Speculation surrounds the reasons behind US politician's trip, who is expected to meet the leader of the military junta.
Senator's visit a rare event for Myanmar
BANGKOK // A prominent US politician, Senator Jim Webb, was expected to meet Myanmar's reclusive leader, Gen Than Shwe later today, the most senior US official to visit the military-ruled country in more than 10 years. Little is know about the purpose of the visit, although there is speculation that he may be on a mercy mission to try to free the 54-year-old American, John Yettaw, who was sentenced to seven years in prison with hard labour on Tuesday for his involvement in the detained pro-democracy leader, Aung San Suu Kyi, allegedly breaking the conditions of her house arrest.
American diplomats were being tight-lipped about the visit. Myanmar pro-democracy groups abroad have already condemned the visit as a publicity stunt on the part of Myanmar's ruling junta. Diplomats in Yangon remain sceptical that anything useful can come out of the trip - although some believe anything could happen if Mr Webb does have a fruitful meeting with Gen Than Shwe. "It is vitally important that the United States re-engage with south-east Asia at all levels," Mr Webb said on his arrival in the Lao capital Vientiane on Thursday, the first stop on his five-country regional tour.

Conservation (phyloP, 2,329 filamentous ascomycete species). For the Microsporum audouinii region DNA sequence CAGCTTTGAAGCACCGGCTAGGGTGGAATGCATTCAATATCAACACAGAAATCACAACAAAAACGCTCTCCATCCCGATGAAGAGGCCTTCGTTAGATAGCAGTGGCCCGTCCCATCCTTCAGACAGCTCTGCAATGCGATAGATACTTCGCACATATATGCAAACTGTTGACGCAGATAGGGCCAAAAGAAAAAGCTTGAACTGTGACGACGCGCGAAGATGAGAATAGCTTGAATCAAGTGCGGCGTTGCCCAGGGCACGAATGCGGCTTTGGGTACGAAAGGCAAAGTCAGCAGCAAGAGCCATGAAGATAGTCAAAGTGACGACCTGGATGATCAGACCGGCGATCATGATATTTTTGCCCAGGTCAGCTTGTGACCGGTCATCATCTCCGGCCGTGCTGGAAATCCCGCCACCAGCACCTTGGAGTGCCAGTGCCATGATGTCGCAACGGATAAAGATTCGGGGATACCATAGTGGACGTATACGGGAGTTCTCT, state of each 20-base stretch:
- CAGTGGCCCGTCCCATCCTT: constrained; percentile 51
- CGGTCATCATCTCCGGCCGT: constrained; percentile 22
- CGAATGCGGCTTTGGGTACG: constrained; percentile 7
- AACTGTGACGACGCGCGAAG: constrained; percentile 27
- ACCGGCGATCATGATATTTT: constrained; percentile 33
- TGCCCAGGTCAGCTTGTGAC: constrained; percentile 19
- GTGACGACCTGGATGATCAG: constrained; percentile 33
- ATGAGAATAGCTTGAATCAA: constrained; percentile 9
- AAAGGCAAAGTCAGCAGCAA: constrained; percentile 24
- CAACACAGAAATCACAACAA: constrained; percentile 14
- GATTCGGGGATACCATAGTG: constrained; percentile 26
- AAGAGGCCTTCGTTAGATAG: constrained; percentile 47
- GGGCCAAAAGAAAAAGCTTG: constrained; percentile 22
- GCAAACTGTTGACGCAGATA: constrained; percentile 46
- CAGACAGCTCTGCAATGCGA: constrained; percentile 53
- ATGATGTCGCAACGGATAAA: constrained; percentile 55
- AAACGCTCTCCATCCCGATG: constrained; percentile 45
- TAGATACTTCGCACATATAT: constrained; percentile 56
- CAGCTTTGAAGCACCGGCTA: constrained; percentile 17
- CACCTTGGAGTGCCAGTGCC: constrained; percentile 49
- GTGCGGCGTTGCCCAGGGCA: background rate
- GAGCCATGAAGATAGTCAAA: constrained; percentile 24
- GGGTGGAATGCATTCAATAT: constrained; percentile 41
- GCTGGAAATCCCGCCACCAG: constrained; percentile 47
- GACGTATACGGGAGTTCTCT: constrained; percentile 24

Mr Webb, a Democrat and the chairman of the Senate East Asia and Pacific affairs committee, is a strong supporter of a change in US policy towards Myanmar. He is also known to be a staunch critic of his country's sanctions policy. But last month he conceded that the recent trial of Ms Suu Kyi made it difficult for Washington to pursue "meaningful relations" with Myanmar. Ms Suu Kyi, who has spent more than 14 of the last 20 years in detention, was sentenced on Tuesday to a further 18 months of house arrest for allegedly harbouring an uninvited intruder - Mr Yettaw - who swam across a lake to the back of her residence. Her lawyers are appealing against the conviction and sentence.
"Aung San Suu Kyi said the conviction was totally unfair and the court's assessment of the case was not just," her chief lawyer, Nyan Win, said. Mr Webb is anxious not to be seen as a pawn or puppet of the regime. Several key members of the central executive of Ms Suu Kyi's party, the National League for Democracy, were flown to Naypitdaw, Myanmar's capital, yesterday to meet the senator. It is unclear whether Mr Webb will request a meeting with the detained opposition leader herself before he leaves the country tomorrow or, if he did, whether he would be granted one. The UN secretary general, Ban Ki-moon, was refused such a visit this month when he met the top general, but Mr Webb may be seen as a potential ally to be courted.
The restrictions on Ms Suu Kyi include being allowed some visitors, but only with prior permission from the regime. This was the case in 2000, when the secret talks between her and the junta, brokered by the UN special envoy Razali Ibrahim, started. Those talks led to her temporary release from house arrest in May 2002. If Mr Webb tries to become involved, it will not be the first time a US politician has tried to play a role in Myanmar politics. In February 1994, during Ms Suu Kyi's first term of house arrest, the congressman Bill Richardson was allowed to visit her and then had talks with the military intelligence chief, Gen Khin Nyunt, hoping to secure her release and start a dialogue between the two sides. His efforts failed.